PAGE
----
A former administrator at Palmdale School District and her live-in boyfriend pleaded no contest Tuesday to animal abuse charges, after authorities had to euthanize 19 pit bulls kept at the woman’s property.
In an Antelope Valley courtroom, Pauline Ruth Winbush, 53, and her boyfriend, Kevin Williams, 52, entered the plea to one felony count each of animal neglect and possession with the intent of dogfighting, said Ricardo Santiago, a spokesman for the Los Angeles County district attorney’s office.
As part of the plea deal, 27 other counts against Winbush and Williams will be dismissed.
The case began Oct. 29, 2014, when a horse owned by Winbush and Williams was found wandering the streets. Deputies later found scores of animals in poor condition at the couple’s Antelope Acres home. Inside the couple’s home, the dogs were kept in crates filled with urine and feces, prosecutors said.
Some of the dogs bore signs of fighting with other dogs, Deputy Dist. Atty. Lyle Riggs said at the time.
Snakes and a tortoise were also kept at the home, along with a box with mice that “appeared to be eating each other out of hunger,” according to a statement from the district attorney’s office.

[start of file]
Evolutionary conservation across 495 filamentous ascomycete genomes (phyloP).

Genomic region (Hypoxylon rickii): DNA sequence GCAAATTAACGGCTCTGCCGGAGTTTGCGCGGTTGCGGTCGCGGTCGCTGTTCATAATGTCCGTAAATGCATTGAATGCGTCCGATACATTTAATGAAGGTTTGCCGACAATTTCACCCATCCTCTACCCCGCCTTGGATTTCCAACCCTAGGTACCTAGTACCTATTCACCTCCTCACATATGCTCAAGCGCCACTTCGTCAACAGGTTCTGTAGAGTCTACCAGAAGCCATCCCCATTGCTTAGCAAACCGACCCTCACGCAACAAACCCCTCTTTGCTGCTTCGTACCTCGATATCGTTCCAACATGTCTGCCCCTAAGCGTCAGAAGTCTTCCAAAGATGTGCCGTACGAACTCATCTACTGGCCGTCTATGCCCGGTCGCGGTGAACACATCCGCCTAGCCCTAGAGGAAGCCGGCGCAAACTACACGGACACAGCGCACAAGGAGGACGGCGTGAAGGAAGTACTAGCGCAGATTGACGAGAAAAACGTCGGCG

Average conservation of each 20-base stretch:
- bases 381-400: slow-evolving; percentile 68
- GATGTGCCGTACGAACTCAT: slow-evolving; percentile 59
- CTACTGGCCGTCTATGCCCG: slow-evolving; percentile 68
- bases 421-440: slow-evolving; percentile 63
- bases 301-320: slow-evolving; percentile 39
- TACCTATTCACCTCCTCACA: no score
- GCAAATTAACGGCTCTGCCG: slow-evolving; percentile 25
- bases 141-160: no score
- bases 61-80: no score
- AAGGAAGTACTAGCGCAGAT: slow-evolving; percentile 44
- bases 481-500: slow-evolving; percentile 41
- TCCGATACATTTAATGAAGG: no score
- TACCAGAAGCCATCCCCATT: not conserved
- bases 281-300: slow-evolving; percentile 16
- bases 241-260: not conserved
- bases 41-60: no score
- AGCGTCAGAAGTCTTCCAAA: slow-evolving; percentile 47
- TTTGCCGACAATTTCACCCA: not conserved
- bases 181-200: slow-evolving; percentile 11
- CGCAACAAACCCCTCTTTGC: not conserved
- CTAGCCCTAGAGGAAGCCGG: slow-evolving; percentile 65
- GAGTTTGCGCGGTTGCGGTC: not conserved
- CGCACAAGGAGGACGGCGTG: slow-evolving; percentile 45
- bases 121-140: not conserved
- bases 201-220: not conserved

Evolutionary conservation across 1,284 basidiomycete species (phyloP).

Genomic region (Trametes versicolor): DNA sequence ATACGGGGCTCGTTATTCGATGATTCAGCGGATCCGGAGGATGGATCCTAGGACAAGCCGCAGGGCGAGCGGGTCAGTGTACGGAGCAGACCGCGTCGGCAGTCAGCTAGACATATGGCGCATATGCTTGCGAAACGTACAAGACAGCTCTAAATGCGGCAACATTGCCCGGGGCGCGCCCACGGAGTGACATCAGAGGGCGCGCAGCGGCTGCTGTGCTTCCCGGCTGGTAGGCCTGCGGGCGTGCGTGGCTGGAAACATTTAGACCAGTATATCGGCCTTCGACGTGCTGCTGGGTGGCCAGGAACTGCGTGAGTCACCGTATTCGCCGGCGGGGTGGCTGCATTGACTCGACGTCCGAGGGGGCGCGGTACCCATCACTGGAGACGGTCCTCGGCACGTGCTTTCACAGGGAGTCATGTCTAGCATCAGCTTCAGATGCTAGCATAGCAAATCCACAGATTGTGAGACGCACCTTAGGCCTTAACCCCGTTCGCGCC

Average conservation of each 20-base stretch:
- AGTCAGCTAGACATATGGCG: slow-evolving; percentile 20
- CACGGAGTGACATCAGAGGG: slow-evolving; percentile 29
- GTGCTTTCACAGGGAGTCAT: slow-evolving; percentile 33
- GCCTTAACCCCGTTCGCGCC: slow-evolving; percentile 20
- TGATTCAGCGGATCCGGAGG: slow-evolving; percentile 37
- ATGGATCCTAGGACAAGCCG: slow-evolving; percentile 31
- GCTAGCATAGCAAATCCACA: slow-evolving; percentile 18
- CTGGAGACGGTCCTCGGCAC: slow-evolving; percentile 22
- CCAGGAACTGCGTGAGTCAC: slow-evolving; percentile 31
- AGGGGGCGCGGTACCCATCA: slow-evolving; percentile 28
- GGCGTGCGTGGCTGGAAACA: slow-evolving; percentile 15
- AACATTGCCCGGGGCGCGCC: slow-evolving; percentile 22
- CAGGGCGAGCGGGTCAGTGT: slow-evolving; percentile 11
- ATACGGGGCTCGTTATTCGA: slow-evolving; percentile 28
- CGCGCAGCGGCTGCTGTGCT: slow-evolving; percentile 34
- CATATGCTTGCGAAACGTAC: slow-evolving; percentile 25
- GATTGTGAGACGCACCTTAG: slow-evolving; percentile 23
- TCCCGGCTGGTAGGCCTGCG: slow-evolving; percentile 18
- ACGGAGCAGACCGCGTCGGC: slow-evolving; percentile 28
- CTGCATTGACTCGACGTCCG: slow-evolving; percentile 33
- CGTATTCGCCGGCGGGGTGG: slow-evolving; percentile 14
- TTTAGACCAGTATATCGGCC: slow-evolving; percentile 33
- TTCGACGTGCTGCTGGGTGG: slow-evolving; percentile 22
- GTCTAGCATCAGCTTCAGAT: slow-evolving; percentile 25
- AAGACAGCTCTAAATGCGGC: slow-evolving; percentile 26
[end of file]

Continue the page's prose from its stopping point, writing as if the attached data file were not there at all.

A third person, Rodney Scott, 47, was linked to the case after evidence surfaced that he was involved in breeding pit bulls for dogfights, prosecutors said. Scott pleaded no contest to a misdemeanor count of animal cruelty.
At a sentencing scheduled for May 5, Winbush faces 270 days in jail and Williams faces a year in jail. Scott, who is expected to be sentenced at a later date, is barred from owning or possessing animals for a year.
Winbush launched her career in 1989 as an educator at the Los Angeles Unified School District before joining the Palmdale School District in 1992, according a biography that was previously posted on the district’s website.
She ascended the administrative ranks, serving as assistant principal and principal before becoming an assistant superintendent of human resources. Before Raul Maldonado was named the district’s superintendent in May 2014, she served as the interim superintendent.
In February 2015, shortly after Winbush was charged, the district’s board voted unanimously to fire her, the Antelope Valley Times reported.
The district, the fourth-largest elementary school district in California and the largest in L.A. County, serves 22,000 students from kindergarten through eighth grade.
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